SDSU hates students, Tim Le Haye, Donna Frye, airport noise, Ron Paul geeks, smokers' shame, Linda Vista's Skateworld
Joe Deegan 8:30 a.m., Aug. 18
One of the best things about living in the mountains is snow. When we get hit, our town rocks. Everyone comes out to play. Snowball wars are launched from one end of town to the other.
This weekend holds the potential for snow. Temperatures are dropping and rain is forecast. One year, we got a foot of snow in one day. Schools closed and stores stayed open later. Everything stops for snow.
"Snow Pie Flies" is the term for tourists who rush up the mountain to experience the white stuff. Then, everyone taste tests the pies that Julian is known for and flies back home. We are known for apple pies but peach, cherry and mountain berry are all excellent. One place, Apple Alley, has perfected a caramel apple pecan pie which is its signature dish. Julian Pie Company has the best cherry pie I have ever tasted.
If you're coming, bring the kids and all the patience you can muster. The town gets packed and traffic comes to a standstill for hours as the congestion maneuvers through our small village.
Do not miss our artwork when you visit. I've never been creative but I can appreciate the talent in others. Native Americans sew leather pieces which are incredible. Medicine bags are worn by many and are all inspired by the Indians who live among us and on the nearby reservations.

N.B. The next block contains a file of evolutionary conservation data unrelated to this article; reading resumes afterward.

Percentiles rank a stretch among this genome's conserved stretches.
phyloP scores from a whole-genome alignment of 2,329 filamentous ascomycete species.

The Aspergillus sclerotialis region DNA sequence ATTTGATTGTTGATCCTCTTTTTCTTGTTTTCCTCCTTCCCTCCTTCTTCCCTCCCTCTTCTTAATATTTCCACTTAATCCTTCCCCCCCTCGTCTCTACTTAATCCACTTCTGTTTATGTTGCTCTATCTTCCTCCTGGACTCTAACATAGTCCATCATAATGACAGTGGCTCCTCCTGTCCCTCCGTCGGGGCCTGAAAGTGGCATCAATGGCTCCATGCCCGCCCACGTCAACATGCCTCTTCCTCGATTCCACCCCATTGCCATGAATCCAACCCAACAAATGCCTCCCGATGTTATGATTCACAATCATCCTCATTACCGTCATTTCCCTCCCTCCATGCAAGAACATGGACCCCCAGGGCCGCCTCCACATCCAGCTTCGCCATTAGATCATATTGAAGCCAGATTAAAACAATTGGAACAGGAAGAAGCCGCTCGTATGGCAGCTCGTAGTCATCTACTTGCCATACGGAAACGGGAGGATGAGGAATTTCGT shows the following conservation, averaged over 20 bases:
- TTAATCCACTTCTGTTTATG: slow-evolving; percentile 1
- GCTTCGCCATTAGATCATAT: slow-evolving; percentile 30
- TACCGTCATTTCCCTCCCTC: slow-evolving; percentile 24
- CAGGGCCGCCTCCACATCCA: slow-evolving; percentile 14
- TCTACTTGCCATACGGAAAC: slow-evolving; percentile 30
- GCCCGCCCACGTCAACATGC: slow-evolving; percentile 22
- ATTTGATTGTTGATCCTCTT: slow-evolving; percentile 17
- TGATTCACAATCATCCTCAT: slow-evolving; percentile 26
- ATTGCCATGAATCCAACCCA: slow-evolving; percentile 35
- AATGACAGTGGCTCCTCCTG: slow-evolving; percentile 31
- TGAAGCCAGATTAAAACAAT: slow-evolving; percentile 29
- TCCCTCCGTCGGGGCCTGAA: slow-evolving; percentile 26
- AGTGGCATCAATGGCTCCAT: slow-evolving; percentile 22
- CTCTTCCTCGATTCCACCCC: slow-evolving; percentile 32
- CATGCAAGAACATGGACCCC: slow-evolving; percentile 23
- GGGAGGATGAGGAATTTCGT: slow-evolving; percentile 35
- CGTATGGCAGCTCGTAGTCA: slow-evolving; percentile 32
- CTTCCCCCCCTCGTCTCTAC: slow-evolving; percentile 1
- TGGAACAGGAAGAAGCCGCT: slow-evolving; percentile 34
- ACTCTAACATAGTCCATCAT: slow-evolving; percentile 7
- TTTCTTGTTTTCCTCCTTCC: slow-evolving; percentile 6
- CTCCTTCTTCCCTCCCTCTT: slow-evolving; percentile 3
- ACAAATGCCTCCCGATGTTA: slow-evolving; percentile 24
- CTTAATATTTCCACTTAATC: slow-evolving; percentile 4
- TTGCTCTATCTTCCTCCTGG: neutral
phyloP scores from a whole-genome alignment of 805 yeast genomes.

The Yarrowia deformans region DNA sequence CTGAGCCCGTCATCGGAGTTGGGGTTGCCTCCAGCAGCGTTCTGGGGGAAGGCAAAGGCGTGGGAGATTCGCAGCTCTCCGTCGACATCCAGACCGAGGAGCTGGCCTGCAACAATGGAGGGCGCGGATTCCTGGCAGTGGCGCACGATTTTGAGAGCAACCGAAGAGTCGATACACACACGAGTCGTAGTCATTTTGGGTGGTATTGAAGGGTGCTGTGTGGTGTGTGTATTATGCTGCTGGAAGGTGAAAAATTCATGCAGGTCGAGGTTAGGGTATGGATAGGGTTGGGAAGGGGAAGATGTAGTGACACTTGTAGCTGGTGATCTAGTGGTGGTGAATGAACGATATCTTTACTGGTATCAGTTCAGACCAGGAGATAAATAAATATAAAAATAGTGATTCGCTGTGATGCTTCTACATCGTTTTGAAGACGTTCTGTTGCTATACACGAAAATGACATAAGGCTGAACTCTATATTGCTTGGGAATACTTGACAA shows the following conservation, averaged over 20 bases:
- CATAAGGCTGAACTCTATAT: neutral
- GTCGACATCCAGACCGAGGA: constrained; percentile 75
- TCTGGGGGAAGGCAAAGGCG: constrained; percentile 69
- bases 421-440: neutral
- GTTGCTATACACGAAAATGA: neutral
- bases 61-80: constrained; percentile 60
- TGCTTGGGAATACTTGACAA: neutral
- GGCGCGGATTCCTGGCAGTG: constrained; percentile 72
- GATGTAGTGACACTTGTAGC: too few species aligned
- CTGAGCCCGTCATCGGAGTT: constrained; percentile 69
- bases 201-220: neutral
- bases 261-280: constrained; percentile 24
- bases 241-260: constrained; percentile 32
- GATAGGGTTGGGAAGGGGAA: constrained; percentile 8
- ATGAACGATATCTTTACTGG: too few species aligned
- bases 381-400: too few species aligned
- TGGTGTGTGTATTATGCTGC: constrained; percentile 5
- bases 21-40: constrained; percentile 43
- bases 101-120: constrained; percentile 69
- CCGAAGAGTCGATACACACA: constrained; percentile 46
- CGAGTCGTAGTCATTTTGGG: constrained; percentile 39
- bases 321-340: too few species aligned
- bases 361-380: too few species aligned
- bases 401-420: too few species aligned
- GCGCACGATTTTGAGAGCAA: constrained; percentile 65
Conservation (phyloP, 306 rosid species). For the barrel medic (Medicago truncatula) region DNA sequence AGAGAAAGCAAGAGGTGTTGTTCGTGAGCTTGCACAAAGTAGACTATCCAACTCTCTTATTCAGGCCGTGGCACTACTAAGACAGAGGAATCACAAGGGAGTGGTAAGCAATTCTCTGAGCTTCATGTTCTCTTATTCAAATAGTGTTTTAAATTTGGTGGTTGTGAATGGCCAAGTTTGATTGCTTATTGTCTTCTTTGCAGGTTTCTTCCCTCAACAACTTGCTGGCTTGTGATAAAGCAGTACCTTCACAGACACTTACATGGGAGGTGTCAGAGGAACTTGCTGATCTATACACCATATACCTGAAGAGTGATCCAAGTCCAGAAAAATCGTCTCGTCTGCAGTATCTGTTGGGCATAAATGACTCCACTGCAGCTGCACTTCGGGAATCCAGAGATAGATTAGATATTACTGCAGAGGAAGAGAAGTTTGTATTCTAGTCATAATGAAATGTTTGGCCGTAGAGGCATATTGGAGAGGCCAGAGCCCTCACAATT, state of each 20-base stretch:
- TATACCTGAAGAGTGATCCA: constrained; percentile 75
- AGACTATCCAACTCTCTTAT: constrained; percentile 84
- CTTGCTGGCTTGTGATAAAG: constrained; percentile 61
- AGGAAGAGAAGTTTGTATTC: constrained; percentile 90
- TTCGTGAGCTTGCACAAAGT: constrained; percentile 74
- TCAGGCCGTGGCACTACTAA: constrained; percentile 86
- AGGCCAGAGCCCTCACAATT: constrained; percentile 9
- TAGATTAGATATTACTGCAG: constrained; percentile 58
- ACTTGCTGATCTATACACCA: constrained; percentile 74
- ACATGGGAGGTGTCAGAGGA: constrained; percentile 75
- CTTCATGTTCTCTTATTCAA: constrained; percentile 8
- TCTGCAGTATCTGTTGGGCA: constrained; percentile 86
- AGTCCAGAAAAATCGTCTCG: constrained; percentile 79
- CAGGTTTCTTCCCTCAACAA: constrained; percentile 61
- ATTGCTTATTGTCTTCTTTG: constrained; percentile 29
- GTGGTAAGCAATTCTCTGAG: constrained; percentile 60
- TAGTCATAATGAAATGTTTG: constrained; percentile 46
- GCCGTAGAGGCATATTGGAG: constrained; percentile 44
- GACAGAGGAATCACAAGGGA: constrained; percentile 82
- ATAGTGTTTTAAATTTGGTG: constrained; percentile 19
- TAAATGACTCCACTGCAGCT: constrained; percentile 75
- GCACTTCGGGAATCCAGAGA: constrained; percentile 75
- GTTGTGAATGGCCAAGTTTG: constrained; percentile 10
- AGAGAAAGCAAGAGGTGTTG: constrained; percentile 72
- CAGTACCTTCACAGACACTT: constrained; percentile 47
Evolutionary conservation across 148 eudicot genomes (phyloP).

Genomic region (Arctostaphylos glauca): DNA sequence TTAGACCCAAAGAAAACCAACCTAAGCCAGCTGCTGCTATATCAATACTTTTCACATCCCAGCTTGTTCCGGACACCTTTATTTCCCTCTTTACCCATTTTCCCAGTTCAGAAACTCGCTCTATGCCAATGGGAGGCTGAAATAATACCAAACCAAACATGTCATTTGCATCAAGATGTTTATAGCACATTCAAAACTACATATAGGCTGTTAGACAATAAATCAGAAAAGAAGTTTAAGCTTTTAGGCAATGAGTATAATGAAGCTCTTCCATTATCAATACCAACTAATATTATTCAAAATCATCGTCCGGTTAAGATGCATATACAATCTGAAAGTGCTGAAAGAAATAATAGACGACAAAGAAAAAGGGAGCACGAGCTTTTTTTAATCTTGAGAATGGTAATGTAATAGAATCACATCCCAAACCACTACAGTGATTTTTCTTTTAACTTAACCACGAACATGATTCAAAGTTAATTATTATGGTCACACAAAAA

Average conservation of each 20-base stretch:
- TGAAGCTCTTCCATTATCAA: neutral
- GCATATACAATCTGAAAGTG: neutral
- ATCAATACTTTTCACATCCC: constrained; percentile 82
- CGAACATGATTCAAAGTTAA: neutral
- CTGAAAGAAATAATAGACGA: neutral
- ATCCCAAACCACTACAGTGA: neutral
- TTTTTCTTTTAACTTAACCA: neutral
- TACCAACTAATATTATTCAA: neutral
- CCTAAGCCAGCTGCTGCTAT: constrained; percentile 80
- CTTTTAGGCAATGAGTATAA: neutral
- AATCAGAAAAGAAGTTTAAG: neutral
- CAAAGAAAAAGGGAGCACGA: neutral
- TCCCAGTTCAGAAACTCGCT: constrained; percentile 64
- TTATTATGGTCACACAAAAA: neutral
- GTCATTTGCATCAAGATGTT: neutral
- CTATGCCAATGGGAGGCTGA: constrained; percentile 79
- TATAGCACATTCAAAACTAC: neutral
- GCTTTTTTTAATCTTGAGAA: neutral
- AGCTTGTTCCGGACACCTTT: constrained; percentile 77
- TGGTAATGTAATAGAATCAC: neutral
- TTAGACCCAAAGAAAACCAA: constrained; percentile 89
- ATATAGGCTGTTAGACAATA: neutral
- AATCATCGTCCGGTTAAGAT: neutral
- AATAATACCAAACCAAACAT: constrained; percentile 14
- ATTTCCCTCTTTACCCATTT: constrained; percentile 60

Spears and walking sticks are handcarved and ornately decorated. When puma prints were found on my property, one of the Santa Ysabel Indians left a lion-killing spear leaning on my door. It was beautiful but had four eagle feathers on it which only a native American is allowed to have. For me, it was a crime to possess the piece and each feather called forth a $10,000. fine by the Fish and Game Department so I gave it back.
My first winter on the mountain, I almost starved. I got caught in my cabin with no food when a snowstorm hit that kept me trapped at home for 5 days. I even ran out of cat food and me and my critters lived on rice until I could get to town.
The local natives tried to teach me to hunt but when I found out that we would be crouching up in trees all night waiting for wild pigs to come by I backed out. They wanted to strap a knife to my leg so I could drop down on Porky Pig and slit his throat. I declined the offer but am still impressed they thought I would be able to participate.
Nothing goes to waste here. The pagans even eat the road kill. Don't ask about "deer Monday." That happens when the tourists hit the deer by the lake and the pagans skin and eat it. I went to dinner with a pagan who spotted a deer on the side of the road. He pulled over, covered it with brush and took me home so he could go back and get it.
Back to the snow. It's coming and we're ready. Don't miss the fun.
Regards, SD in Julian